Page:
Explaining advantages of Boti sheep
Explaining the advantages of the Boti sheep makes Raika herders realise what they are about to loose: a breed that can cope with both disease and climate extremes – be it drought or floods.

However, in conversations with the Raika shepherds, they remember very well the advantages of the Boti sheep especially in terms of drought and disease resistance. They emphasize that the Boti breed can endure pain and even if it suffers from Foot and Mouth Disease or has a thorn in its foot, it will continue walking on three legs, while the Bhagli sheep lies down and dies. The Boti can also cope well with rains and water in its pen, whereas Bhagli requires dry ground or will get sick. The ewes of the breed have a very long life span, giving up to 10 lambs.

Just by talking about these matters, the shepherds seem to start reconsidering their preference for the Bhagli and express the need to again use a Boti ram (which are however now very difficult to find) for improving disease resistance and drought-proofing their flock. When the possibility is raised that they might receive a higher price for the wool, then they get really interested. Wool prices have been so low that they did not even cover the costs of shearing in recent years. However, through the development of niche markets, for instance by creating rugs that contain both Boti wool and “Desert wool” from the local camels, it will hopefully be possible to create financial incentives for keeping Boti sheep.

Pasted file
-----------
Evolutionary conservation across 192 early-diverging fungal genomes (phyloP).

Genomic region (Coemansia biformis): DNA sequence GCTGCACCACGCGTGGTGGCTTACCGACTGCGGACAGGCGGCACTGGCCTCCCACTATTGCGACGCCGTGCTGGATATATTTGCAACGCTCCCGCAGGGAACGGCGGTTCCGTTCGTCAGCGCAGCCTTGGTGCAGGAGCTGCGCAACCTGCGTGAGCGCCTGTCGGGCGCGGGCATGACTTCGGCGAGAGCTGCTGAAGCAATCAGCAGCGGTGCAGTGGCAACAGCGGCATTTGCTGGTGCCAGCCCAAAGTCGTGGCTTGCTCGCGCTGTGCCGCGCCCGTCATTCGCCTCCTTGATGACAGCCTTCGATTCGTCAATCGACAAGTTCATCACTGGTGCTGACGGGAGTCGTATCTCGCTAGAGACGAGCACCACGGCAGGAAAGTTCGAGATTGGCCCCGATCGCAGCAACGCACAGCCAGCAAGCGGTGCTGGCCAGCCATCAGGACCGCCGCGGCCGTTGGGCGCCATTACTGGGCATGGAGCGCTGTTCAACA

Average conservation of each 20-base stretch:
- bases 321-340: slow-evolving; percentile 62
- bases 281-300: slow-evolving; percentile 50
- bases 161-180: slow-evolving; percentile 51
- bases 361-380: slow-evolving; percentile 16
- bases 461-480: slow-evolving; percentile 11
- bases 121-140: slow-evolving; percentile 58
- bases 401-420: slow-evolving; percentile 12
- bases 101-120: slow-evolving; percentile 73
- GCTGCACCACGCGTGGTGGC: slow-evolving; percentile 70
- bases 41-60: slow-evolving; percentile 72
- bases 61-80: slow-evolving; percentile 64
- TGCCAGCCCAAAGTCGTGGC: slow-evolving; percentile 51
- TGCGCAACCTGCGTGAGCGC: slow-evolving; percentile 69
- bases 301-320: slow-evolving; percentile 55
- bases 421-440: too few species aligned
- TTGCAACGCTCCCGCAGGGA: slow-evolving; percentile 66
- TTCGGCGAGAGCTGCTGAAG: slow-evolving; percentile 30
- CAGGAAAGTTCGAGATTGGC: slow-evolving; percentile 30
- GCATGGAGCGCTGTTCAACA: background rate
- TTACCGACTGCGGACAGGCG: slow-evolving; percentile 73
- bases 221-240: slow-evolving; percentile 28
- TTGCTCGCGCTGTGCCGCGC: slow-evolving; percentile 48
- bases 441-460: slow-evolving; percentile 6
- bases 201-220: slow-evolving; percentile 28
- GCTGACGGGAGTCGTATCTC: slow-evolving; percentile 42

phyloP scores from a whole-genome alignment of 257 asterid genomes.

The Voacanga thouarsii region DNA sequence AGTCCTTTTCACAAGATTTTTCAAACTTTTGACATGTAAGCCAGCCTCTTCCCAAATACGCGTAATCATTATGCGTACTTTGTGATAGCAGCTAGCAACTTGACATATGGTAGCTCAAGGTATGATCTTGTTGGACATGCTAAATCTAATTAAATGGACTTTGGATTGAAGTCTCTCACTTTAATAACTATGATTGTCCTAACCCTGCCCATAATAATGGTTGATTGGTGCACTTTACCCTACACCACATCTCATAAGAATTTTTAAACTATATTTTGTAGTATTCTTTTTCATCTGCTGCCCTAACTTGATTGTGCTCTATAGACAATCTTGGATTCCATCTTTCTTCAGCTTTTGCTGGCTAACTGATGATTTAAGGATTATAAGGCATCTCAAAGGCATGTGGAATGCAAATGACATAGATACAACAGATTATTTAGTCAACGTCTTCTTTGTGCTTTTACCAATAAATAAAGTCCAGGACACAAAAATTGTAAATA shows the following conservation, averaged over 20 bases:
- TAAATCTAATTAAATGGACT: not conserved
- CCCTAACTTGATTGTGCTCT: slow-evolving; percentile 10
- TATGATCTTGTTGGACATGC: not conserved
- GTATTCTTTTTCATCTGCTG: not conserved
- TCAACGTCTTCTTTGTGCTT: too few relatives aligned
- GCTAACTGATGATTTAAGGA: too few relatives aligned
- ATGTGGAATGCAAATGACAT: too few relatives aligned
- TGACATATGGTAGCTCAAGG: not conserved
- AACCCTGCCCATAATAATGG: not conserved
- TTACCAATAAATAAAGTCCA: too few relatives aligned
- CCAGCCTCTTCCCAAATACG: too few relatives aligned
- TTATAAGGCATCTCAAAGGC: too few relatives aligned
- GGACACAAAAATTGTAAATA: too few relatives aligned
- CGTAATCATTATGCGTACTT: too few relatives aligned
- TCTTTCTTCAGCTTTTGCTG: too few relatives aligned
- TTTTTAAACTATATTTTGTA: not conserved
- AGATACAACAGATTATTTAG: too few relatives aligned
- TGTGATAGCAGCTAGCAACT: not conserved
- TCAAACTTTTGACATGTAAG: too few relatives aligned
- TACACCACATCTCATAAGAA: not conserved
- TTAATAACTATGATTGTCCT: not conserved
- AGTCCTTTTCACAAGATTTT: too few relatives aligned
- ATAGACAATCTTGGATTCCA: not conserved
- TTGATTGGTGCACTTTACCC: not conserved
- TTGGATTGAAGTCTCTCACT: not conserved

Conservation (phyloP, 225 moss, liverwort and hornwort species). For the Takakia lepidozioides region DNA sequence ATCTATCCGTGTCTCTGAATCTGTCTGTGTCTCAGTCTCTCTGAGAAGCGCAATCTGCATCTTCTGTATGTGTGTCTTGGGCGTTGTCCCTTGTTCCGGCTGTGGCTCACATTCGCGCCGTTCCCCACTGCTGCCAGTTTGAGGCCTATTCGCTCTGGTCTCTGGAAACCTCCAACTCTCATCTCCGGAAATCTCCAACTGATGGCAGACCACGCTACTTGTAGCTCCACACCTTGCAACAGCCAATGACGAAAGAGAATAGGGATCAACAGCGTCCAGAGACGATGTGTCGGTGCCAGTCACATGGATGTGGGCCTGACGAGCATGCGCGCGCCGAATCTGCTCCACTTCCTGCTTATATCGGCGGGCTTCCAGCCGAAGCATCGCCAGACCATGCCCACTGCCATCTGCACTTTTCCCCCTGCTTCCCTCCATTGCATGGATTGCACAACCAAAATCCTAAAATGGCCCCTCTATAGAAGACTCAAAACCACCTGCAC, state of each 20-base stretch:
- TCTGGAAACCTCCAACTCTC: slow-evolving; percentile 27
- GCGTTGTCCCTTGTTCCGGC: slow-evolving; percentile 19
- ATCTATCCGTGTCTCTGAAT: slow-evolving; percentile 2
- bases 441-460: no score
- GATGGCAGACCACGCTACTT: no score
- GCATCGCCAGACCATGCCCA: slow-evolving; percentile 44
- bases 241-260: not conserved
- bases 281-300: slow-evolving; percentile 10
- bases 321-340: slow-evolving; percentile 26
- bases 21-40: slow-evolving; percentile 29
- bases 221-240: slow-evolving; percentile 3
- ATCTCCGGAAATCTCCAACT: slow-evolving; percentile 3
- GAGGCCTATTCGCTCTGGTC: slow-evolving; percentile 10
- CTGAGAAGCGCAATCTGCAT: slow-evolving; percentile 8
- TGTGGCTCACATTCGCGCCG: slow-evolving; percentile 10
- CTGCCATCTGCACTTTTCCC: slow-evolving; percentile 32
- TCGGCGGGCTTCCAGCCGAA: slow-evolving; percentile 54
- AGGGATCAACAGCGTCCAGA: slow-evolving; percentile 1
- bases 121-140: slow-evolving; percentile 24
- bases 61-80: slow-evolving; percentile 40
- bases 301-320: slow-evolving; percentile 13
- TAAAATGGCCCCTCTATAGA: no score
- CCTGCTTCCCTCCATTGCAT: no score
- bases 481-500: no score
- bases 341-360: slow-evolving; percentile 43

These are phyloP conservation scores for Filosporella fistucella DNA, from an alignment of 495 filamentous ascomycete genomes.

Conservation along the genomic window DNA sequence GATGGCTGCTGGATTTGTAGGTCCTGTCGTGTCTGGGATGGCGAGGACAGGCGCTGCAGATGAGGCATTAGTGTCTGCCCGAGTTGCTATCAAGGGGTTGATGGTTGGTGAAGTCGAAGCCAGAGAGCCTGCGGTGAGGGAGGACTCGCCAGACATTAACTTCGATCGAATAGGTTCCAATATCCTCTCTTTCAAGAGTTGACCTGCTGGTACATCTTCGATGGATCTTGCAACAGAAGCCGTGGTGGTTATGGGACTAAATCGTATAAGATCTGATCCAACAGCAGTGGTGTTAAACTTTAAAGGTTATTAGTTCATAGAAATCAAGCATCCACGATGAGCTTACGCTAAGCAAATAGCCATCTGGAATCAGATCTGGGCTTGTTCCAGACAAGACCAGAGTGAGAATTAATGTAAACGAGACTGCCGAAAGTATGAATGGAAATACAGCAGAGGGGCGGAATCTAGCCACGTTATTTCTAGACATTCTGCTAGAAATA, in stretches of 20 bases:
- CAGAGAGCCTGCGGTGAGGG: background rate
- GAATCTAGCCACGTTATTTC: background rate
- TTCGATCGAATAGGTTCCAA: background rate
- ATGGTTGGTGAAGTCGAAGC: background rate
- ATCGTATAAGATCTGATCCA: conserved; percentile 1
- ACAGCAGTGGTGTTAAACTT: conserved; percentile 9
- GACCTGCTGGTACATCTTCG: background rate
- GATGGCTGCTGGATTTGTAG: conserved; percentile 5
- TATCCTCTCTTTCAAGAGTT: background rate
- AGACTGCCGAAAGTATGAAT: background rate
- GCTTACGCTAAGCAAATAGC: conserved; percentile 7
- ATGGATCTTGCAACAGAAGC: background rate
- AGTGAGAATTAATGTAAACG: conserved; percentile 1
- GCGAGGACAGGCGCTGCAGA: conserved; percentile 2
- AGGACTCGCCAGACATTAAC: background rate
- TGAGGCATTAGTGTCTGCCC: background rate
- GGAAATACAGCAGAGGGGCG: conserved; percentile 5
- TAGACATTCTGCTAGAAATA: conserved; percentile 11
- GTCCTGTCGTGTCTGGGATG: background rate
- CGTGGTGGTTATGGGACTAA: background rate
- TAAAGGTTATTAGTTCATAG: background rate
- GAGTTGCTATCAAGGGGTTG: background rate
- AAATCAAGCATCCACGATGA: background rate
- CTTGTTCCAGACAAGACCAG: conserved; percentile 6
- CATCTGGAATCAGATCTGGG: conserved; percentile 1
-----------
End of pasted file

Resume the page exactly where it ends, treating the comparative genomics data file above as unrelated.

So, although the initial results of the survey were depressing, it now looks much more hopeful. Value addition is the way to go for saving  breeds and creating high value livestock products that appeal to the discerning customer. My next blog will be about our efforts to develop innovative camel products and how this is benefitting women and “poor” people in the Thar desert.

weighing Boti sheep
LPPS staff Khetaram Raika weighing the rare Boti sheep – to try to establish breed descriptors.

What kind of research helps small-scale livestock keepers?